When individuals lose weight, they change not only their size and the complicating metabolic illnesses, but they also change the associated social, situational, and emotional state. The person who uses food and eating as a way of coping with the stresses of life (a food-dependent personality) needs, with weight loss, to develop alternate ways of coping with stress or to modify the pattern of using food for stress management. Similarly, the patient who uses excess weight or the state of being obese (a fat-dependent personality) as a way of managing, coping with, or avoiding tasks, responsibilities, aspirations, or personal relationships, now, having lost the excess weight, must deal with these responsibilities or shift to an alternate way of coping. Complex compensating emotional patterns that are stable in the obese patient often fall apart when the patient loses a substantial amount of weight.
These factors and other issues linked to eating reinforce the importance of psychological and emotional awareness in patients and in health care personnel who participate in weight management programs. This is in part because these issues make it difficult to change patterns to enable patients to lose weight and also because they contribute so substantially to the complexity of the task of the maintenance of weight loss.
The Treatment Options
Can we do anything to change the signaling systems or simplify the necessary behavior change? Substantial effort is required to make deliberate changes in human eating behavior, and the complexity and overlapping redundancy make it difficult to modify or reset the biological/physiological settings of the eating control regulating systems. There are 4 options:
- using intensive and comprehensive multidisciplinary lifestyle modification programs;
- using pharmacotherapy to change the settings on the signaling neurochemical and biochemical control mechanisms;
- surgical changes in the anatomy of the intestinal tract; and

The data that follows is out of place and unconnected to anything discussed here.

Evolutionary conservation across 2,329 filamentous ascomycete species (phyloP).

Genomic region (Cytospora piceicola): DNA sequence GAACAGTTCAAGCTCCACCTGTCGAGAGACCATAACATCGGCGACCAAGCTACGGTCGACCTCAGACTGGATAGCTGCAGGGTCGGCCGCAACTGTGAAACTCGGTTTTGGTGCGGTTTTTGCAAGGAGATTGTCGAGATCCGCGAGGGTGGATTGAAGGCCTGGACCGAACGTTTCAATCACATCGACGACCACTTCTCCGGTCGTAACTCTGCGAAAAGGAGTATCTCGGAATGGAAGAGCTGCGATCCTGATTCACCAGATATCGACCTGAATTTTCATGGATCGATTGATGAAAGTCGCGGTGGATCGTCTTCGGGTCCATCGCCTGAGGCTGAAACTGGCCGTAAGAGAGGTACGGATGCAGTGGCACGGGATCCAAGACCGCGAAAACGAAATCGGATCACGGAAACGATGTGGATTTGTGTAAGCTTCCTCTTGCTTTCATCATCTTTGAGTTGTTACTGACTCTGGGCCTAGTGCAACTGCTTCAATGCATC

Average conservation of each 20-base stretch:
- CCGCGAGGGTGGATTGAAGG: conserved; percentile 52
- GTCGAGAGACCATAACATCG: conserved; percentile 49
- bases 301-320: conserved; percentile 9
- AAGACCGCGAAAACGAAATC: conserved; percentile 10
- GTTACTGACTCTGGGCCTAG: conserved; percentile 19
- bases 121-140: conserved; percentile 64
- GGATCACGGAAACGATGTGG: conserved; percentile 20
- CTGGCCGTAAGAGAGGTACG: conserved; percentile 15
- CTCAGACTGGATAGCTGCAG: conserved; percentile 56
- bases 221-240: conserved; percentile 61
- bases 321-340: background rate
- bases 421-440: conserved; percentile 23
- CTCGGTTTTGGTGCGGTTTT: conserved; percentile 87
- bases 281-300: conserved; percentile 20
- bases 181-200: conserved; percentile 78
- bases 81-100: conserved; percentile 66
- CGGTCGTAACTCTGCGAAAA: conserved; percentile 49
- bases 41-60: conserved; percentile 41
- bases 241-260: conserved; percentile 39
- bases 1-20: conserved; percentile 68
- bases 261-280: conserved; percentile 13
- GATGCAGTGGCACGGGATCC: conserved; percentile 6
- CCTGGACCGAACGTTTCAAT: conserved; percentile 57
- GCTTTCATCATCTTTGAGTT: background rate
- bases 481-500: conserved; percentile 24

- making changes in the price of food, modifications in its availability and distribution, or comparable changes in public policy that can have a population, rather than an individual effect.
Individually formulated lifestyle interventions can be sustained and effective for long-term management. These interventions, using behavioral and cognitive, nutritional, exercise and activity, and situational guidance and counseling have been shown to be effective in a continuing way.[17,18] They enable patients to lose weight, to sustain their weight loss, and to complement and reinforce weight loss achieved with very-low-calorie and a variety of other diets, pharmacotherapy, and surgical interventions. These techniques involve the skills of counselors, coaches, and therapists from a variety of backgrounds. These therapists, with a variety of skills, can help patients analyze their eating issues, understand the social and emotional factors related to their excess weight, and make changes that are consistent with their life patterns and their previously existing characteristics. As with all other interventions, lifestyle modification will not cure the disease or reset the regulators. Continuing counseling and supportive reinforcement is usually required to achieve long-term control.